While family violence can consist of physical abuse; psychological, financial, emotional, verbal, sexual, and social or cultural abuse are also recognised under the law as family violence.
Family violence isn’t confined to the lower socio-economic levels of society. The shadow of family violence can fall on the rich and the poor alike and it starts and stops with the individual. The definition of family violence in the family law act means violent, threatening or other behaviour by a person that coerces or controls a member of the person’s family (the family member), or causes the family member to be fearful. All of these forms of abuse can cause significant distress and impact negatively on the victim’s mental and physical health.
Respectful and calm verbal and non-verbal communication is the most important approach to ensuring the destructive elements of family violence do not find their way into your relationship and family. Recognising, taking responsibility for, and stopping even the smallest acts of family violence early on in any relationship dynamic can prevent the insidious slide into the abyss of family violence that can lead to relationship and/or family breakup and irreparable damage.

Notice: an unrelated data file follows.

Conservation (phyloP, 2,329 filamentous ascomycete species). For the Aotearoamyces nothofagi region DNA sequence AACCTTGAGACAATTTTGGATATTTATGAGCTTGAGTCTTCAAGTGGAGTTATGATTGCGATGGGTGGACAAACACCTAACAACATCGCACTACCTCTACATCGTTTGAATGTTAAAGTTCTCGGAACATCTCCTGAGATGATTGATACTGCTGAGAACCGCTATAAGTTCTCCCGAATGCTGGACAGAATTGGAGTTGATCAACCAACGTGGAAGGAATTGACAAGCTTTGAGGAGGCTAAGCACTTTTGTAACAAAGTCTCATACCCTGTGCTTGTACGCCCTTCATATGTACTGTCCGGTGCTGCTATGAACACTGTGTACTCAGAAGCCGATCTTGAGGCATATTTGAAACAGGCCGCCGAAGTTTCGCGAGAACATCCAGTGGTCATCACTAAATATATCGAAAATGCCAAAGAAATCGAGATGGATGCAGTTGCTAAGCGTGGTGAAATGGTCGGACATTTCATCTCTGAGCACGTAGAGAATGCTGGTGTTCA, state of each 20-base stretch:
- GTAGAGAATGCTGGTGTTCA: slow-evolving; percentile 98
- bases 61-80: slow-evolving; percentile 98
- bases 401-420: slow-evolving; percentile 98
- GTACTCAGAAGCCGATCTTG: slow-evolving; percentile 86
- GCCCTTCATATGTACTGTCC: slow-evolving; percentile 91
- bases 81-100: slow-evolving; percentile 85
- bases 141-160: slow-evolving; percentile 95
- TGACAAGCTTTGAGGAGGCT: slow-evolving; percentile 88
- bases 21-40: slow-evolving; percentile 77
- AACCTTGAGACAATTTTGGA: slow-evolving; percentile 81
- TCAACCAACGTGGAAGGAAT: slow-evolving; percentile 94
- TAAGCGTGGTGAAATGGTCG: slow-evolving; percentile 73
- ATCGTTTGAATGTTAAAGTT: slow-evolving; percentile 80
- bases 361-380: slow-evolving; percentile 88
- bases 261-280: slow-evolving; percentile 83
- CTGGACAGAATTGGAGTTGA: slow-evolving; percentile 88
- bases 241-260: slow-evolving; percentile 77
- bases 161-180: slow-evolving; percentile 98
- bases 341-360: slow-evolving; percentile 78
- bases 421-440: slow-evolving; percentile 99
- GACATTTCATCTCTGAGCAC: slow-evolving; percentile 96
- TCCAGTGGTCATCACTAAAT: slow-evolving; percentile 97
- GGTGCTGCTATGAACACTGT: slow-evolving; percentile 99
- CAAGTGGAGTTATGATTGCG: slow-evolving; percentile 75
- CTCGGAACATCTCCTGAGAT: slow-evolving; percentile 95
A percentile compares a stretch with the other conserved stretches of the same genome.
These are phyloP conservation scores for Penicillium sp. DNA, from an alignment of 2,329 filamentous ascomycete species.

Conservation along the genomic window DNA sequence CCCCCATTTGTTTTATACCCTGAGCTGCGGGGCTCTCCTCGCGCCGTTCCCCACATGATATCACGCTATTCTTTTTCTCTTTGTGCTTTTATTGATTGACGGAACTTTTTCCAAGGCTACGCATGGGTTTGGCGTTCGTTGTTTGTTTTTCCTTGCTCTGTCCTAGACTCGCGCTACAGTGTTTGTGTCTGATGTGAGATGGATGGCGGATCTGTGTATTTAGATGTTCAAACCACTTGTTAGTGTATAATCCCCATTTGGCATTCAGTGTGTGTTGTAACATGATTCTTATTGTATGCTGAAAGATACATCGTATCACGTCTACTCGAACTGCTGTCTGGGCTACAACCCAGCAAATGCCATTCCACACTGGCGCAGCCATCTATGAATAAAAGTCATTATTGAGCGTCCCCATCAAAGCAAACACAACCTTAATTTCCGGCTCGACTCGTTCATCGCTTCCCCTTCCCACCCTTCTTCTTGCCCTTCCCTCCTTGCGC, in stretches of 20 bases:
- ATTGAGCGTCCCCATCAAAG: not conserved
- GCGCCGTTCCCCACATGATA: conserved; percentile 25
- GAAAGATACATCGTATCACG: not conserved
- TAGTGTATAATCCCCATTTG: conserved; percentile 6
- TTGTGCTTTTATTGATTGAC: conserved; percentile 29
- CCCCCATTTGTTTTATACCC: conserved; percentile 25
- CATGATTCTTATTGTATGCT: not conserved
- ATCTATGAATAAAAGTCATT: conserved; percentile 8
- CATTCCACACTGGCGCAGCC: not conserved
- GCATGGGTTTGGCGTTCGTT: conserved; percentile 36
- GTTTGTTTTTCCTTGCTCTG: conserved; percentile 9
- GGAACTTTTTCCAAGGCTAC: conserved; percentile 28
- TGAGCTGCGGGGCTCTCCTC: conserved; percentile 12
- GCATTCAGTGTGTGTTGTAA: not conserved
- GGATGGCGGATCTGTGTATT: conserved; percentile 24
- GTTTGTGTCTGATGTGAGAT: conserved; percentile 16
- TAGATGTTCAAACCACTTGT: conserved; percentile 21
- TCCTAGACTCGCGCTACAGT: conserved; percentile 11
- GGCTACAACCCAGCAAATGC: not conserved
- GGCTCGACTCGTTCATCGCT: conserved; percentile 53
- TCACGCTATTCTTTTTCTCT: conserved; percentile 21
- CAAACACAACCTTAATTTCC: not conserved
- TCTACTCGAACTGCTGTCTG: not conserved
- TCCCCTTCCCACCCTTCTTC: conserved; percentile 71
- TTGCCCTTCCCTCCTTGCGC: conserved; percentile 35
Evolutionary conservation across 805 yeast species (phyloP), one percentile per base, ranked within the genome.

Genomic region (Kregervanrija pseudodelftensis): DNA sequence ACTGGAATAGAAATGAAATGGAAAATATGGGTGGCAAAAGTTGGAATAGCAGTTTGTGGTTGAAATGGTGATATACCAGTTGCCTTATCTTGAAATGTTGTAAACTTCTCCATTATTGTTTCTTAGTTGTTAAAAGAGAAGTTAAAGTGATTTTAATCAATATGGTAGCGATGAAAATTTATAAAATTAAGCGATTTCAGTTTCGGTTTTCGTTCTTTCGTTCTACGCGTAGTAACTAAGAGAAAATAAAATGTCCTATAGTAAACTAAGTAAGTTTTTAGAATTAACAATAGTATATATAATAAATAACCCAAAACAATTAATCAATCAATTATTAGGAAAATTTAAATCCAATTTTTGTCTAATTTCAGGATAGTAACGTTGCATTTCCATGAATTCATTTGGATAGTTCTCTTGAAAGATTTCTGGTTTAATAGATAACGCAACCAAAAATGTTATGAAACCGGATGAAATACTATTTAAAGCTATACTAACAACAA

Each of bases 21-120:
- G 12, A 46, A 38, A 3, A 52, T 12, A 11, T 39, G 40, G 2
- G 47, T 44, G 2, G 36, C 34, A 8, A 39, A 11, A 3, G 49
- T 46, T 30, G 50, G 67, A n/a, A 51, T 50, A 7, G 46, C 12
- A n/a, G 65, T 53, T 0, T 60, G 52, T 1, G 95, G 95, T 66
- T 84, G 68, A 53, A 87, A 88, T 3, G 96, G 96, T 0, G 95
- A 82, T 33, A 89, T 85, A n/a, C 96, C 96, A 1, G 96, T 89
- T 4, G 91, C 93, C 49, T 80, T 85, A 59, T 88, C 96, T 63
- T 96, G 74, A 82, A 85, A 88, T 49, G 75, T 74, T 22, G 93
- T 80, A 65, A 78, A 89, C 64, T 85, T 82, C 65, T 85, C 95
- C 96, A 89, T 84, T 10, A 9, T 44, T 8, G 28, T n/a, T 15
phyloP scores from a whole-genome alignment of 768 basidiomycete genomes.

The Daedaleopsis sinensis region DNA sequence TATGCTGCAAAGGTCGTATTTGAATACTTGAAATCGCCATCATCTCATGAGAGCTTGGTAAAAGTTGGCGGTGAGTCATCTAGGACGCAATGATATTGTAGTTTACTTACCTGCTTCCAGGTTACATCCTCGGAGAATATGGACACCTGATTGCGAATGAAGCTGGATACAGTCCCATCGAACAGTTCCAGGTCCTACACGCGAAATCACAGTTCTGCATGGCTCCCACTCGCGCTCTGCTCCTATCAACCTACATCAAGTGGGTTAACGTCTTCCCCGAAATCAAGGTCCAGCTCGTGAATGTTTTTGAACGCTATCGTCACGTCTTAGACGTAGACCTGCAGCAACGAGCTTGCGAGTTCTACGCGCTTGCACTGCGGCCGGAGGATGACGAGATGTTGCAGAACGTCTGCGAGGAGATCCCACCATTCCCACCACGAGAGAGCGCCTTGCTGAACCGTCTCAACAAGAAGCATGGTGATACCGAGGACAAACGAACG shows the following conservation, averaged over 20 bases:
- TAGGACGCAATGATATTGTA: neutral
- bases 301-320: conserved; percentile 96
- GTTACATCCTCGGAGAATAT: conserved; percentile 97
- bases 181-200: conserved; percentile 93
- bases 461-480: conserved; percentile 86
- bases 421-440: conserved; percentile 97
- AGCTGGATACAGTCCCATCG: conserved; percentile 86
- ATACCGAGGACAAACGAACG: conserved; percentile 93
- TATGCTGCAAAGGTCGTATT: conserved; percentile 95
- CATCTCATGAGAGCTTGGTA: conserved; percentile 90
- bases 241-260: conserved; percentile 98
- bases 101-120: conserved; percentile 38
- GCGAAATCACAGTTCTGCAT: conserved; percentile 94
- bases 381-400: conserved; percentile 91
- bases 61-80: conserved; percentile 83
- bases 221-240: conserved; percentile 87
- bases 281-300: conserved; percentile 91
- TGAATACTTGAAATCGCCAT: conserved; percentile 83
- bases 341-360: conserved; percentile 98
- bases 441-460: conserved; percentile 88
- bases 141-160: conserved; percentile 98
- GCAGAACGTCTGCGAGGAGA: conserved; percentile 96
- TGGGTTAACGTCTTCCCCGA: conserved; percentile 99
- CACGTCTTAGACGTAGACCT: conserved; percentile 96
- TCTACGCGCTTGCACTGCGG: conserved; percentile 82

This may require that the perpetrator or victim of family violence seek out professional help and support from a GP who may make a referral to a mental health care plan or family violence program. For more information about family violence services and support, White Ribbon have an excellent website with links to 24/7 support. In cases of emergencies where family violence is escalating, the police should always be called on 000. ■
Darren Radley, Relationship Counsellor & Sex Therapist ;
Jeanette Radley, Psychotherapist/Counsellor & Mediator
The EPICentre at 160 New Town Road, New Town.
P: 6228 5535 www.theepicentre.net.au